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American Society for Artificial Internal Organs, 43:251-255, 1997.

Validation of body composition assessment techniques in the dialysis population.

Henry C. Lukaski.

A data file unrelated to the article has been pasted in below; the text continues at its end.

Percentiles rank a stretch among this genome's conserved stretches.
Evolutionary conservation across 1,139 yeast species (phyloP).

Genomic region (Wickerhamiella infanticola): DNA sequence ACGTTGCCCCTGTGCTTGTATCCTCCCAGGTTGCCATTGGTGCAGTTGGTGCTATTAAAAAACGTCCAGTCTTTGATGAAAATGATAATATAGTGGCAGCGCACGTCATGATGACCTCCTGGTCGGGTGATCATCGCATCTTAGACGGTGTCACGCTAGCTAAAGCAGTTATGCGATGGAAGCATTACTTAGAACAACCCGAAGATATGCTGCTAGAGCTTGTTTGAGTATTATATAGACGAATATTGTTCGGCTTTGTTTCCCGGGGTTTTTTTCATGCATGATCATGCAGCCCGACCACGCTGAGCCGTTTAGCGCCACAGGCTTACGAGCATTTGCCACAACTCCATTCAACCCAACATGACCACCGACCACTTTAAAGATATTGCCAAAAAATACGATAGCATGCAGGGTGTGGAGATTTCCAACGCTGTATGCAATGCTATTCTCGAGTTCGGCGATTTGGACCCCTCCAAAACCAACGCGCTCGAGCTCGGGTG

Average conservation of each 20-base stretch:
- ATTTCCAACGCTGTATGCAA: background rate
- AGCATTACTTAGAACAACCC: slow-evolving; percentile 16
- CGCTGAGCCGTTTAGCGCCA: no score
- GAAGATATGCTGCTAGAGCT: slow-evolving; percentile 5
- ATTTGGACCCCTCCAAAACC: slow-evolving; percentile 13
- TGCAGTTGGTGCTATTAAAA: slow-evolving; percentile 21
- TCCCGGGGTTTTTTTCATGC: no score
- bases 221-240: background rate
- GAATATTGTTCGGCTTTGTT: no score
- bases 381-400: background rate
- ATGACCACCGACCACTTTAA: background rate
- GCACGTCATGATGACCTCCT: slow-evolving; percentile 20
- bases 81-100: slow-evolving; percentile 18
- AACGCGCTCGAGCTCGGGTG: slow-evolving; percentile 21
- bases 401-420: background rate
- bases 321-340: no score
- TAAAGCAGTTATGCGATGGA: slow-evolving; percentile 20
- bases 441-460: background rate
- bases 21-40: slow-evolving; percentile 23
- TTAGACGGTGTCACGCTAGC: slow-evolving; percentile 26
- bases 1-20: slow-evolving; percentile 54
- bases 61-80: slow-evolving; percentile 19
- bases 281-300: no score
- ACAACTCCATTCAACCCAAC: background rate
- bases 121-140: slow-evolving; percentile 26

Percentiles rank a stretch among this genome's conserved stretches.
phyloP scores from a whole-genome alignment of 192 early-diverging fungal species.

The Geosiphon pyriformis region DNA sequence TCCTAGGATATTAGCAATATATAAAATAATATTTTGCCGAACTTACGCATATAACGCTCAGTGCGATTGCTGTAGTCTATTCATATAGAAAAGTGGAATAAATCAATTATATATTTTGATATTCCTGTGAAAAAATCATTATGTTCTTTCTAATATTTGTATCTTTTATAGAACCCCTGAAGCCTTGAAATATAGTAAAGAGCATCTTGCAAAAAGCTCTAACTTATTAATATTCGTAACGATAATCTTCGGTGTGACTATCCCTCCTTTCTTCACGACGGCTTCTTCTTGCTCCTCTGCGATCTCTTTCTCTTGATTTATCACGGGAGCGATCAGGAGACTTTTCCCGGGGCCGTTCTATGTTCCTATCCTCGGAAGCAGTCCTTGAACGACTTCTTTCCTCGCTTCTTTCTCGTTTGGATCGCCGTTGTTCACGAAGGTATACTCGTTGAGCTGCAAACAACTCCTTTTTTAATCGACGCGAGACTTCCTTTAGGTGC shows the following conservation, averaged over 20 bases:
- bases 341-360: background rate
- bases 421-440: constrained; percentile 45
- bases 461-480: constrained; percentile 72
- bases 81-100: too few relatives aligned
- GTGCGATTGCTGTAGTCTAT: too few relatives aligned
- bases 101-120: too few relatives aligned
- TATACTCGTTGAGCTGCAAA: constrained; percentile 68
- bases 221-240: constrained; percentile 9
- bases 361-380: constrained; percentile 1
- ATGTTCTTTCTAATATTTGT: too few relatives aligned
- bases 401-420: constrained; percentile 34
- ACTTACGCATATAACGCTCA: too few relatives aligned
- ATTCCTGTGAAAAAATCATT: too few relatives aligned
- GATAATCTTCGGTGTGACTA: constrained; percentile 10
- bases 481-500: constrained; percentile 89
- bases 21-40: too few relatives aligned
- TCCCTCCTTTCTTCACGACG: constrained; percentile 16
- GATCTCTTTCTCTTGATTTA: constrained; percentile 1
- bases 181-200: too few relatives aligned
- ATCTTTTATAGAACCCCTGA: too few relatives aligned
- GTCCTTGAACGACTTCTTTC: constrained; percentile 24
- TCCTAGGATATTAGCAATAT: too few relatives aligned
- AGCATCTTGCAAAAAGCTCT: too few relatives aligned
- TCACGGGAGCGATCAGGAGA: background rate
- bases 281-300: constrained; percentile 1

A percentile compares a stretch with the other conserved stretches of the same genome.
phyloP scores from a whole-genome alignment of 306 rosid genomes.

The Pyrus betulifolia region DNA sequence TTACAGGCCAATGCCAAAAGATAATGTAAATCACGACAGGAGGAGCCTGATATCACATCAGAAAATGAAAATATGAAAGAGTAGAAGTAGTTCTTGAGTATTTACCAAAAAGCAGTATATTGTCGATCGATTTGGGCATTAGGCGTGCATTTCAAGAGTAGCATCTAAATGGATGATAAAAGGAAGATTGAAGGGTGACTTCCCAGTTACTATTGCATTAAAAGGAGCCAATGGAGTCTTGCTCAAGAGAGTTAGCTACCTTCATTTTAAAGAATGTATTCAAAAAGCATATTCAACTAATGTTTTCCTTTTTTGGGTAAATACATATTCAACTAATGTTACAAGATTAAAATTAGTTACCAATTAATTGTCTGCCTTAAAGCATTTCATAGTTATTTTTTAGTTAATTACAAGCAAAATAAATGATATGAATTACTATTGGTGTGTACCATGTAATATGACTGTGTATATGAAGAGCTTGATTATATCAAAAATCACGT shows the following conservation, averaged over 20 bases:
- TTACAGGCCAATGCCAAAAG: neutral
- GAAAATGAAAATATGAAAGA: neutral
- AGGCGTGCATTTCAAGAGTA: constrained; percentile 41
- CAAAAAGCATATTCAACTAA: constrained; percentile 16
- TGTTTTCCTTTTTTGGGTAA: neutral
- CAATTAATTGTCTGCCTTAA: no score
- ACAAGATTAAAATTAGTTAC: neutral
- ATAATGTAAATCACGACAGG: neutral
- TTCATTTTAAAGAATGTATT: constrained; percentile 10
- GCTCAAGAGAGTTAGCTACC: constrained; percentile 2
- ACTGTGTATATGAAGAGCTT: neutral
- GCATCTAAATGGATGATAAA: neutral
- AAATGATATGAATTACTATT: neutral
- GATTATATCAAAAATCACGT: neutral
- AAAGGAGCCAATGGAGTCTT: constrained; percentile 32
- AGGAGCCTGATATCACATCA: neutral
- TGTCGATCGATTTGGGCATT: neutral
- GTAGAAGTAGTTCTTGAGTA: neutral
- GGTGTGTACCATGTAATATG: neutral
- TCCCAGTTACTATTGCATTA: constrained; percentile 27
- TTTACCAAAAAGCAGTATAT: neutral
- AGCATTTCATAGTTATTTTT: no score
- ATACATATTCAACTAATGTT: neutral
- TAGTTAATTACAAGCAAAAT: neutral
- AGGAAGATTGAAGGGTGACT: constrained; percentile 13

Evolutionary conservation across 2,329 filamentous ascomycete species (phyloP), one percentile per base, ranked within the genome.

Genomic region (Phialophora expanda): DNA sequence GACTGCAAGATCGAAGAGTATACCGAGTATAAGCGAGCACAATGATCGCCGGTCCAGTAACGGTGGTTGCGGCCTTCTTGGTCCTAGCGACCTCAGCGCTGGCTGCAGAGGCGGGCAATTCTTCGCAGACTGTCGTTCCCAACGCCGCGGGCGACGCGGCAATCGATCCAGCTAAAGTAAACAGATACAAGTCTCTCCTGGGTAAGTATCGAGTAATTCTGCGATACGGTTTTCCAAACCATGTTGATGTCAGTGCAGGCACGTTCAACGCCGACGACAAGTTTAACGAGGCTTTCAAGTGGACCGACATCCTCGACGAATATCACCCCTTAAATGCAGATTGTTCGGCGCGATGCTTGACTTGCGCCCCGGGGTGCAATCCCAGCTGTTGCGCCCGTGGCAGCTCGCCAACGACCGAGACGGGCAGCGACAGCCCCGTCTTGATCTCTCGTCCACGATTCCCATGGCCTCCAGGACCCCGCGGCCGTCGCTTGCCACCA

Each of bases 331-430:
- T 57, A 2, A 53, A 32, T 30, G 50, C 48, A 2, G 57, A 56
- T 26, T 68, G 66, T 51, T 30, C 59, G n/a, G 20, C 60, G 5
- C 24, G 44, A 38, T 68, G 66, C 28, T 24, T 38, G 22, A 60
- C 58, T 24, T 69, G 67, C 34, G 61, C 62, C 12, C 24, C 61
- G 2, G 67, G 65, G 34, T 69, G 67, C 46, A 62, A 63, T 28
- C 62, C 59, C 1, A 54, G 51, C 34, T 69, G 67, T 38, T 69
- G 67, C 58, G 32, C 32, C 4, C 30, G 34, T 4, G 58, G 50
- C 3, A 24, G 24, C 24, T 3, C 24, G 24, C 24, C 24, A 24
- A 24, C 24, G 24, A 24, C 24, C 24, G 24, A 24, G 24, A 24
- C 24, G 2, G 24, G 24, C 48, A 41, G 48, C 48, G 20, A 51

Abstract: Estimation of body composition is an important component of human nutritional assessment because it provides a measure of body energy stores. Among healthy individuals, traditional approaches for estimating body fat and lean tissue masses are commonly used. In patients with disrupted body fluid and electrolyte balances and decreased bone mineral quality, these traditional methods are not acceptable because the basic assumptions for the methods are not valid in patient populations, particularly those patients with chronic kidney disease that require dialysis. Increased body fluid volumes result in increased values for skinfold thicknesses; bone loss results in decreased bone mineral quality and decreased whole body density. Some methods that can overcome these limitations include measurement of body potassium with whole body counting of potassium-40, an index of body cell mass, dual x-ray absorptiometry for determination of body fat, bioelectrical impedance for assessment of fluid distribution. Routine assessment of body composition in patients on long-term dialysis is needed to estimate the amount of fluid to be removed during the dialysis treatment and to evaluate the nutritional status (fat and lean components) of individuals with kidney disease. This information will be useful to medical personnel and nutritionists who provide medical care and nutritional support to patients with chronic renal disease.

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